President Vladimir Putin has extremely high chances of winning the March 14 presidential elections in Russia, as he is leagues ahead of all other candidates in the race. Today, 67% of the electorate would cast their ballots for him, which promises him 80% of the vote, reports the VTsIOM National Public Opinion Research Centre of Yuri Levada.
The data were collected in a series of public opinion polls conducted in the second half of February. Each part of the poll involved 1,600 respondents from 100 settlements in 40 regions. Putin supporters make up the most active part of the electorate, 74% of whom are interested in the forthcoming election. As many as 95% of Putin's electorate are supporters of United Russia, the parliamentary majority party in the State Duma, where it holds 305 of the 450 seats.
Observers note that the supporters of the party of power (United Russia) are not the only group ready to vote for Putin. The poll showed that 67% of the electorate of the Yabloko party (which is called democratic in Russia), 66% of those who traditionally vote for Vladimir Zhirinovsky's Liberal Democratic Party (LDPR), 64% of the electorate of the Union of Right Forces (SPS), and 63% of the supporters of the Rodina (Homeland) bloc (most of whom profess patriotic views) intend to vote for Putin. Moreover, 63% of those who did not take part in the December 2003 elections to the State Duma plan to vote for the incumbent president. This means that the palette of Putin's supporters embraces all elements of the political scene from left to right.
Only 5% of the electorate will support Communist Party candidate Nikolai Kharitonov. Most of them are over 55, did not go to university and have a modest income. 64% of Kharitonov's electorate voted for the KPRF at the Duma elections, while 26% did not attend the parliamentary elections.
Sergei Glazyev, leader of the Homeland faction in the Duma, could win 4% of the vote. Men and women (mostly aged over 55) are equally represented in his electorate; they are not university graduates and describe their material standing with the phrase, "We have money enough for food, but clothes are a different matter."
Glazyev's electorate is active: about 80% of the respondents who said they would vote for him plan to go to the polling stations. They are closely following the twists and turns of the election race and a half of them discuss them within the family circle. However, a third of his electorate thinks the approaching elections are pointless because Putin has no genuine rivals.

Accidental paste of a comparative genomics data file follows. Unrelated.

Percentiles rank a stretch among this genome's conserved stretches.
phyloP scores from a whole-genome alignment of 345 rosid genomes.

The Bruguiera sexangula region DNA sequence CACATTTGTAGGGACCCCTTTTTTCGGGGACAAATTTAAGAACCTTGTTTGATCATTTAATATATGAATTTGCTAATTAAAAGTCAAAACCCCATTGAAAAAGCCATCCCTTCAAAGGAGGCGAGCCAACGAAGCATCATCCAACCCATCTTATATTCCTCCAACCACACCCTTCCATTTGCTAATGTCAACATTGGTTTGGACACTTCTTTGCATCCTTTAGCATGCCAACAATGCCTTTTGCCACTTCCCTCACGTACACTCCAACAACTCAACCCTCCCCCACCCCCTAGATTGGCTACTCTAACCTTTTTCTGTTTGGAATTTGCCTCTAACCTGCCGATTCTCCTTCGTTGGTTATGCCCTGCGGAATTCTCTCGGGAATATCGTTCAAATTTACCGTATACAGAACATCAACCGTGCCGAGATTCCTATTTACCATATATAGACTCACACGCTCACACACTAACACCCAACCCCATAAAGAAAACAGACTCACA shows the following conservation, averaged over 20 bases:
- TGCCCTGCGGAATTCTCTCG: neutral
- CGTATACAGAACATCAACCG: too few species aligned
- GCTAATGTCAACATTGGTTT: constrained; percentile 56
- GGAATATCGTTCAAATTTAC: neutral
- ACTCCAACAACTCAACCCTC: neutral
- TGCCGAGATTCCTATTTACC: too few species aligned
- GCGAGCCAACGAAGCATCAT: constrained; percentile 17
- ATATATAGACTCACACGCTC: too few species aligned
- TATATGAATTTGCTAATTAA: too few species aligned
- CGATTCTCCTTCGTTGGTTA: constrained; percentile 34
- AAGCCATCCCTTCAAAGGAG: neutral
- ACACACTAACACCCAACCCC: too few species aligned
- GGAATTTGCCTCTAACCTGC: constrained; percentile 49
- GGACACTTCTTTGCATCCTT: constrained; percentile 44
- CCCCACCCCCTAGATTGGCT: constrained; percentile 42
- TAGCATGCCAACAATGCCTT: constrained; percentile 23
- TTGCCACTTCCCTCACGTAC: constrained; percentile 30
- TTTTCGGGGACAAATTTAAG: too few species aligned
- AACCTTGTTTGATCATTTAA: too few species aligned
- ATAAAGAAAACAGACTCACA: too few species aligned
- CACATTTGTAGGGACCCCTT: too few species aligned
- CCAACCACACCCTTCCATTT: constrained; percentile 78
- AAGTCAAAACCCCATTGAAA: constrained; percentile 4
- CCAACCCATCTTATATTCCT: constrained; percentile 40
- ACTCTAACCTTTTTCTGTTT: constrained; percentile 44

When asked what other candidate they would vote for, Glazyev's supporters named Putin and Kharitonov. Over half of them said they would not vote in any circumstances for Irina Khakamada and a third part dismissed Ivan Rybkin. Glazyev's hypothetical voters are mostly supporters of the Homeland bloc and the KPRF.
Independent candidate Irina Khakamada's supporters (about 2% of the respondents) are the least active part of the electorate. A quarter of them either will not come to the polling stations or are undecided. Women make up 80% of those who plan to vote for Khakamada; they are in the 25-39 and 39-54 age brackets, have a moderate income and voted for the SPS (of which Khakamada is a member) in the parliamentary elections. Half of them support "democrats" (as the advocates of the market reforms were called in the early 1990s as opposed to Communists), while 20% have no political sympathies.
When asked what other candidate they would vote for, Khakamada's supporters named Putin and Glazyev. The potential voters of Khakamada have a clearly formulated "anti-rating list of presidential candidates" - about 50% of them would point blank refuse to vote for Kharitonov, Malyshkin or Putin.
The above analysis provides information only about those candidates who would hypothetically get more than 1% of the vote. According to sociologists, Sergei Mironov, leader of the Party of Life and speaker of the Federation Council, Oleg Malyshkin of LDPR and independent candidate Ivan Rybkin will not surpass this figure.
However, many analysts believe that the main question of the forthcoming elections is not who will win, as few doubt that it will be Vladimir Putin. The main question is, Will he win in the first round? The trouble is that since the people are sure of the election outcome, the turnout may be under 50%, which will mean that there will be a second round. But, as the latest polls show, the majority of the people intend to come to the polling stations on March 14.